A 7 — Starlight Headliner and All
WHY YOU SHOULD CARE
Because Rolls-Royce believes even the brightest of technologies still requires a bit of hand-holding.
Cross the threshold of any modern day Rolls-Royce, and you’ll step over a placard etched with five simple words: Hand-Built in Goodwood, England. Allow that bit of language to saturate as you get situated and look around. Inhale the rich aroma of precision-cut hide. Lay your hands on the laser-sharp veneers. Gaze up toward the twinkly, virtual starscape overhead. If the next thought to cross your mind isn’t “Holy sh*t, how?!” you are probably a lost cause. Hands, remember the hands!
With the aid of local observatories, we are able to plot out a specific section of the night sky and then replicate it inside the cabin of the car.
OK, so the Starlight Headliner referenced above isn’t standard on every Rolls that rolls from the assembly facility, but it is one of the brand’s more popular options — despite the $12,000-plus price tag. It also is a marvelous example of old-world craftsmanship meeting modern-day technology. After all, with today’s automated systems, fail-safes and — of course — simulated celestial vistas, building a car by hand is an absurdly obtuse concept, regardless of economics.
Bryan Shave, Rolls-Royce’s assembly manager for Ghost and Wraith models, explains how the process of installing a Starlight Headliner is actually a brilliant example of natural and artificial intelligence coexisting for the greater good. It’s captivating enough as a line item, he notes, but the real fun begins when customers go for an option of the option. “With the aid of local observatories, we are able to plot out a specific section of the night sky and then replicate it inside the cabin of the car,” he states.
Others have requested logos and other images. Shave tells the story of an unnamed client who requested an image of an astronaut’s helmet. (Though he can’t divulge the customer’s identity, you can’t help but wonder if the same guy is into park ranger hats.) “A projector is then used to cast the desired image onto the inside of the car’s uninstalled headliner,” he explains. This is where things really get hands-on.
Enter Rolls-Royce’s assembly experts — typically working two per headliner — who plot out the Big Dipper (Ursa Major if you fancy bears over ladles), the North Star or any requested band of constellations to correspond with the thousands of perforations in the leather of the car’s roof. Working in tandem precision that borders on a surgical nature, the assemblers then thread hundreds to thousands (averaging 1,600 per headliner) of fiber-optic strands into each pin-size portal. The other end is then routed to one of numerous LED-powered lighting houses located at various points around the periphery of the roof.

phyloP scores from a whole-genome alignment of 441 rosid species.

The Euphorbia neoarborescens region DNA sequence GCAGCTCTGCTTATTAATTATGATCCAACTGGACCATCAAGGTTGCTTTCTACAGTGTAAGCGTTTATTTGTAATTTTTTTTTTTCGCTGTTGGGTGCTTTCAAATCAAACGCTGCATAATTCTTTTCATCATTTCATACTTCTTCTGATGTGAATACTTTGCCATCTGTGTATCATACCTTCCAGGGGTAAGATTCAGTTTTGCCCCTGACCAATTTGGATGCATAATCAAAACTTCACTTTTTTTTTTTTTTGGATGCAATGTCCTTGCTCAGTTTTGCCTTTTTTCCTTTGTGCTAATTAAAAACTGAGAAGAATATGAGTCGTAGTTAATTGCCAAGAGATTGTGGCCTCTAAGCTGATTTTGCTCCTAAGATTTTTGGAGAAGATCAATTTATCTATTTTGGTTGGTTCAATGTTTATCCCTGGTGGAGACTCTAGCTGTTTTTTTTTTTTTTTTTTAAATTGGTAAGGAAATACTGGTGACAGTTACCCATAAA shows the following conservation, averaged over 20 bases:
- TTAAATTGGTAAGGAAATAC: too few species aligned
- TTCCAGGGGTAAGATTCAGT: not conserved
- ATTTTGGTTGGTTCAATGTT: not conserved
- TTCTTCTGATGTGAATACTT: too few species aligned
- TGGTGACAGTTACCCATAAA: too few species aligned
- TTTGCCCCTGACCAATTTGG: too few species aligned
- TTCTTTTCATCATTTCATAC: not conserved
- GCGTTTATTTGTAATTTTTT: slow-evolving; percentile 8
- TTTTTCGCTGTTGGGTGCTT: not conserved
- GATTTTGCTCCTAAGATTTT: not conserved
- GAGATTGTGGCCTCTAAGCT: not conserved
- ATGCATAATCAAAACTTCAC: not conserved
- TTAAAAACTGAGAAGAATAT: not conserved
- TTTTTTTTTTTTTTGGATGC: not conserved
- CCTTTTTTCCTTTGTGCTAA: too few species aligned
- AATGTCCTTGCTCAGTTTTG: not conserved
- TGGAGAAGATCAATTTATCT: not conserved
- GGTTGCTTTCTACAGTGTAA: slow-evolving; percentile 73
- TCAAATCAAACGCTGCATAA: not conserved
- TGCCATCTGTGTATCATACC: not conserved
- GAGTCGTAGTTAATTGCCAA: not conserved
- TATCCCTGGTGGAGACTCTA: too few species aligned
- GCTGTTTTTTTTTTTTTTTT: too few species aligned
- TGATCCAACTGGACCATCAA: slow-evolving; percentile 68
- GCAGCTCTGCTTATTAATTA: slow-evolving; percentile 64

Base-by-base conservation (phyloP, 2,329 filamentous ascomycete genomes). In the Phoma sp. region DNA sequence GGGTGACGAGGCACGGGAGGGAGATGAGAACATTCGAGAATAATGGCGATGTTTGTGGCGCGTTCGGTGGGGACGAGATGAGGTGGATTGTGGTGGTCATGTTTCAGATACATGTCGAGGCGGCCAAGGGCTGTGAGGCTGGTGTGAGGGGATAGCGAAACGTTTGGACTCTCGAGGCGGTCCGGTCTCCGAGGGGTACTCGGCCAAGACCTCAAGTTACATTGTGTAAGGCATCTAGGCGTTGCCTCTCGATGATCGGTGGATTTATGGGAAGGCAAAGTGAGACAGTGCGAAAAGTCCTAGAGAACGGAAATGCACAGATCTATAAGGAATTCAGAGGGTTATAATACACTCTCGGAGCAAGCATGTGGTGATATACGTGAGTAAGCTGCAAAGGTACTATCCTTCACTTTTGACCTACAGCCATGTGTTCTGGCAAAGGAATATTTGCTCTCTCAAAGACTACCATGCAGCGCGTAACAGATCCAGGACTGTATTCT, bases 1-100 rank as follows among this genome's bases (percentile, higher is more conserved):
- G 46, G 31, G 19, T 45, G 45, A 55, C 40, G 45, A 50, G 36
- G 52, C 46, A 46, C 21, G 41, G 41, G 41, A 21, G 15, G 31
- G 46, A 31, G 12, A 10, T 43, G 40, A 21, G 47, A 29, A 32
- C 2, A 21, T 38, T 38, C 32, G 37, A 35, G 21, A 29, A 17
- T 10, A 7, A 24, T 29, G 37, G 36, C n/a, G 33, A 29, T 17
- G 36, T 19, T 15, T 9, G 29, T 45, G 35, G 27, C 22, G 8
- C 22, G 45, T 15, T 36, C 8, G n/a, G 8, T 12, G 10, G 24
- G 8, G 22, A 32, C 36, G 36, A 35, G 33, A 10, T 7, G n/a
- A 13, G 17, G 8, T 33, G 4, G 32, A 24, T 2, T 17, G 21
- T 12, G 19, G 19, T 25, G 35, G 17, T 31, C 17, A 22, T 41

But the process is more complex than just plug-and-play. Grasp a bundle of the uninstalled elements, and you’ll note they are uniform in diameter. When the headliners are finished, however, they seem to twinkle and deliver the depth of a clear, moonless night. Shave notes that this effect is accomplished by installing the strands at varying depths, and also trimming the ends at different angles, causing the light to escape in different directions, at different intensities. Wowed yet?
What’s more mind-blowing is the fact that this particular task is all a Starlight Headliner installer does. “Typically, one unit takes anywhere from 12 to 16 hours to complete,” explains Shave. “And it is the same individuals working on them from start to finish.” He’s also eager to note how the installers take immense pride in and ownership of their creations. Not that you ever would, but pulling down the headliner would reveal their signatures on the leather’s reverse.
Could all this be accomplished by a robot? Probably, but it’s not. Instead, Rolls-Royce hires dexterous, detail-obsessed individuals from the textile realm and others; staying true to the company’s five-word mantra while fueling economies of all scales. The tangible result is a totally different take on heavenly creationism that’s still almost impossible to comprehend. But have faith — in man, at least.